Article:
Soricidae – Shrews

While they may appear small and unimportant, shrews are among the most voracious predators on our planet

More commonly known as shrews, it encompasses a diverse and fascinating group of small mammals that play crucial roles in the ecosystems they inhabit. Despite their superficial resemblance to mice, shrews are not rodents but belong to the order Soricomorpha, which also includes moles. This distinction underscores the unique evolutionary path that shrews have followed, resulting in a wide range of adaptations that allow them to thrive in almost every terrestrial habitat across the globe, with the notable exceptions of Australia, southern South America, and the polar regions.

Shrews are characterized by their diminutive size, with most species being extremely small. This small size is accompanied by correspondingly small eyes, which are often not very effective for vision. However, what shrews lack in size and visual acuity, they make up for with their astonishingly high metabolic rates. These high metabolic rates necessitate constant foraging, as shrews need to consume an amount of food equivalent to their body weight daily to survive. This relentless need to feed drives their behavior and affects their life history traits, such as reproductive rate and lifespan.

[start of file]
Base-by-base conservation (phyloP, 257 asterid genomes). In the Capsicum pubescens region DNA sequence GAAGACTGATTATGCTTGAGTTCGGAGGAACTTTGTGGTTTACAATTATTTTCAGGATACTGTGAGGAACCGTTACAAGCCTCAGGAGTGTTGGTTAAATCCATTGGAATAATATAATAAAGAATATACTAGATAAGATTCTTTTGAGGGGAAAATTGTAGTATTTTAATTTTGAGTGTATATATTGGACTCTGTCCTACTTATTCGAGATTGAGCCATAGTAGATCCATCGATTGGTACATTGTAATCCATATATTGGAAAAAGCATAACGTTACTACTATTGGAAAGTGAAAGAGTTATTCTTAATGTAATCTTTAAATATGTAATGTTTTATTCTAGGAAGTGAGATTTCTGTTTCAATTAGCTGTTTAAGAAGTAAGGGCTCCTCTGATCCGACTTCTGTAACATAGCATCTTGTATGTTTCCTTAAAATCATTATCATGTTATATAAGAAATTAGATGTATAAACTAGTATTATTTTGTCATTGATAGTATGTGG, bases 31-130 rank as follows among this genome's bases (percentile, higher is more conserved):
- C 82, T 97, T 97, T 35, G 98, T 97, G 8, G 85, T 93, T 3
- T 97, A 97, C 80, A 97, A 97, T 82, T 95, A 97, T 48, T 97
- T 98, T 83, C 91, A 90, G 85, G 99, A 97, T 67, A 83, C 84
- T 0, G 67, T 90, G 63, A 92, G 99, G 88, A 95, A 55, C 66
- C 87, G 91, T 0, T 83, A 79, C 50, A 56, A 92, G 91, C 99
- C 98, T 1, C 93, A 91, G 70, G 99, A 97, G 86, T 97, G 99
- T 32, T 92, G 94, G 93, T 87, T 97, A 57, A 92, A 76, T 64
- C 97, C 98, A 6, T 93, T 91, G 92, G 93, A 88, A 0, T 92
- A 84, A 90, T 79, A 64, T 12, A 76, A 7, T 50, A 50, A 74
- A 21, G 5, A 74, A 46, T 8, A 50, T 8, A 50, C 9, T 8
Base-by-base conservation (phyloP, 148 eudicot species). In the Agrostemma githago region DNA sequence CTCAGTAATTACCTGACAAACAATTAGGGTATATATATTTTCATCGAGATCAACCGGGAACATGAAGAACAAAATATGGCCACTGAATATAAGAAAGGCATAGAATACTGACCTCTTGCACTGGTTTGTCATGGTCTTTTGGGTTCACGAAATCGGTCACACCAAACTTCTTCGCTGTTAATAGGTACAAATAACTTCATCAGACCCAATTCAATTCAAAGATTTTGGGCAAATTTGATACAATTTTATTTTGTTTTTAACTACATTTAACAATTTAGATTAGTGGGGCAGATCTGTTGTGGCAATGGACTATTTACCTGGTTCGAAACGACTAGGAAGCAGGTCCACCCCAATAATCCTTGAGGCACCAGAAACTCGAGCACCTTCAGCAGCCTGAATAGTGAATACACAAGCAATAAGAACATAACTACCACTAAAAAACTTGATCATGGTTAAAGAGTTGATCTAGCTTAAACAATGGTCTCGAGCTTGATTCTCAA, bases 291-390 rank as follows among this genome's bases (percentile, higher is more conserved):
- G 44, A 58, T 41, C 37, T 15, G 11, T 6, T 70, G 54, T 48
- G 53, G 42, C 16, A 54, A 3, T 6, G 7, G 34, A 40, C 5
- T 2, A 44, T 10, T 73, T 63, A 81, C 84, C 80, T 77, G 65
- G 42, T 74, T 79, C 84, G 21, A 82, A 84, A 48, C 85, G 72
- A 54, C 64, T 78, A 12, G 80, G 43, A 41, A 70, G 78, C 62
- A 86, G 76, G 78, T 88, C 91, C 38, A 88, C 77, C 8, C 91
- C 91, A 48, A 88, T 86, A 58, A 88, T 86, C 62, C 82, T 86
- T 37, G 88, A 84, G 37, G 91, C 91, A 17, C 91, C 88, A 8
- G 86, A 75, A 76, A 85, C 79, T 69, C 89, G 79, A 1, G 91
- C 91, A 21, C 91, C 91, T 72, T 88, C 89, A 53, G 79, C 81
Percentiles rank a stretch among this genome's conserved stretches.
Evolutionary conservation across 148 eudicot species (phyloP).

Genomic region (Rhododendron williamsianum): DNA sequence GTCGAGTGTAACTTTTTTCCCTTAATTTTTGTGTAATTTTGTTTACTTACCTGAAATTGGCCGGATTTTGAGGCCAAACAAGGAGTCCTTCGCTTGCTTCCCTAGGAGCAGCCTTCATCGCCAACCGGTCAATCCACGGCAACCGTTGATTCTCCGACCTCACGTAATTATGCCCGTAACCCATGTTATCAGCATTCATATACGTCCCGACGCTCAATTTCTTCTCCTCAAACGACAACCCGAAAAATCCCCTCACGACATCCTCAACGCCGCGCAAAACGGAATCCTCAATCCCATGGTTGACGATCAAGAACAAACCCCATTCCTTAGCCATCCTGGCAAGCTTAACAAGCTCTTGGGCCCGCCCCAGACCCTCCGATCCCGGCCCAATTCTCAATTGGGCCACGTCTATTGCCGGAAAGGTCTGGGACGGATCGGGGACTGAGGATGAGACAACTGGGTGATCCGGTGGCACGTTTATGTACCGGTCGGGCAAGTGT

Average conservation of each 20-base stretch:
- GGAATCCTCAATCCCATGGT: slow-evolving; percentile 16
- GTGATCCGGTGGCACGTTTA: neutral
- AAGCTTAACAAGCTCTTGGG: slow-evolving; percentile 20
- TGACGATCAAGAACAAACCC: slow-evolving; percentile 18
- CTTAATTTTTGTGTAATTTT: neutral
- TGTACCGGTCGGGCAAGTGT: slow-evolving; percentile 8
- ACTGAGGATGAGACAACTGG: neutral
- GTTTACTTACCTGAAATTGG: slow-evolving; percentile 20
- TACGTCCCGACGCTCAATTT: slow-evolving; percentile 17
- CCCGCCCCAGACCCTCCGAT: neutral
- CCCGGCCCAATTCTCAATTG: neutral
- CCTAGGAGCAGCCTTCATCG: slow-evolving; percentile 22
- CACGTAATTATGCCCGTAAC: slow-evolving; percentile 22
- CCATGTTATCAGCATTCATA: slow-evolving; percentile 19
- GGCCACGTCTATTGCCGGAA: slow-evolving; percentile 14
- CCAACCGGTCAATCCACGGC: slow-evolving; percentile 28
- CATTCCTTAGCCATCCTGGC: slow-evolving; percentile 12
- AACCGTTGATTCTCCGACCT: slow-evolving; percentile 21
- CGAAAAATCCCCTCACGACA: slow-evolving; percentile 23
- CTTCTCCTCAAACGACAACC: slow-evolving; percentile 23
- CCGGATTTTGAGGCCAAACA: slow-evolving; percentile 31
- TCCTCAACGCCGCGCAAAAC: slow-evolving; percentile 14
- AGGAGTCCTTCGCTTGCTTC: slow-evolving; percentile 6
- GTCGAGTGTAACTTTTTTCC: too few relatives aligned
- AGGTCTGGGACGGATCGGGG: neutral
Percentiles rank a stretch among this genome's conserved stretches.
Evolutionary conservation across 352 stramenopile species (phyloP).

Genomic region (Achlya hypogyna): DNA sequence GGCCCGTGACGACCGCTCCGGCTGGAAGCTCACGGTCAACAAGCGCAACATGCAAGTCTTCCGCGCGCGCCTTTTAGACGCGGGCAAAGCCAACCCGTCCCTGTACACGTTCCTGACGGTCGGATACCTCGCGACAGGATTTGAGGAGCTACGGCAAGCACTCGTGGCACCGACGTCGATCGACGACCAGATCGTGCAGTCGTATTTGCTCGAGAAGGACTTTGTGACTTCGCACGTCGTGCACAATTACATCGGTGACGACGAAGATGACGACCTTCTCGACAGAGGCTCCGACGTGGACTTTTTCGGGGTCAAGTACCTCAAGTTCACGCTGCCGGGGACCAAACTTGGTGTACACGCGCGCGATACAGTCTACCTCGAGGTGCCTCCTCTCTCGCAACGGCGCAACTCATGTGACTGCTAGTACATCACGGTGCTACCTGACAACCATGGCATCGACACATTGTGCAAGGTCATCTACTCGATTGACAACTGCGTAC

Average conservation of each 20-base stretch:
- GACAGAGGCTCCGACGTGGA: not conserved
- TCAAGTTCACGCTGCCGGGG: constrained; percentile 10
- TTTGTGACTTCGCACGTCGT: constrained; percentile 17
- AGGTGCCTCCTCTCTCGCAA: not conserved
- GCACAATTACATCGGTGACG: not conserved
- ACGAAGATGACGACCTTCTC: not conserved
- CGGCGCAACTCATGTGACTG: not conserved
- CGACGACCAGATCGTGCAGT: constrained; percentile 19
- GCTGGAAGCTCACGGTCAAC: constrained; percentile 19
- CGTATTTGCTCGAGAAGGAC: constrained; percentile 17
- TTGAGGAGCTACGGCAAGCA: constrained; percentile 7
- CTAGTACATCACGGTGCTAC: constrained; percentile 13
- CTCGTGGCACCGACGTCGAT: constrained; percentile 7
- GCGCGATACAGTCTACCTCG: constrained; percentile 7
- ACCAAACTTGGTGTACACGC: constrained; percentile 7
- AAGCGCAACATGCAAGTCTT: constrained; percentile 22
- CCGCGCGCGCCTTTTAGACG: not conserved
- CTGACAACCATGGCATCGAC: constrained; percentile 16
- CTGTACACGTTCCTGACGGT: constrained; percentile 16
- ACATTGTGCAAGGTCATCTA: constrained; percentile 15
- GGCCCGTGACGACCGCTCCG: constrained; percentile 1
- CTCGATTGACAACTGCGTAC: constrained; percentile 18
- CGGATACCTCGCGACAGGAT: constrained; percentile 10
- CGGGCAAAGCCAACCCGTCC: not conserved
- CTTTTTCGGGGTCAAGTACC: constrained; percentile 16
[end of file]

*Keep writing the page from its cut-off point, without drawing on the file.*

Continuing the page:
A remarkable aspect of the Soricidae family is that some species possess venomous saliva, a rare trait among mammals. This venom allows them to subdue larger prey, providing them with a significant advantage in securing food. The presence of venom in shrews highlights the diverse evolutionary strategies that have evolved within this family to meet the challenges of survival.

Despite their preference for moist microhabitats, such as forests and meadows, where they can find ample food and shelter, shrews display remarkable ecological versatility. Some species have adapted to life in arid desert environments, while others are semiaquatic, skillfully hunting in water for aquatic insects and small fish. This adaptability is a testament to the evolutionary success of shrews and their ability to colonize a wide range of environments.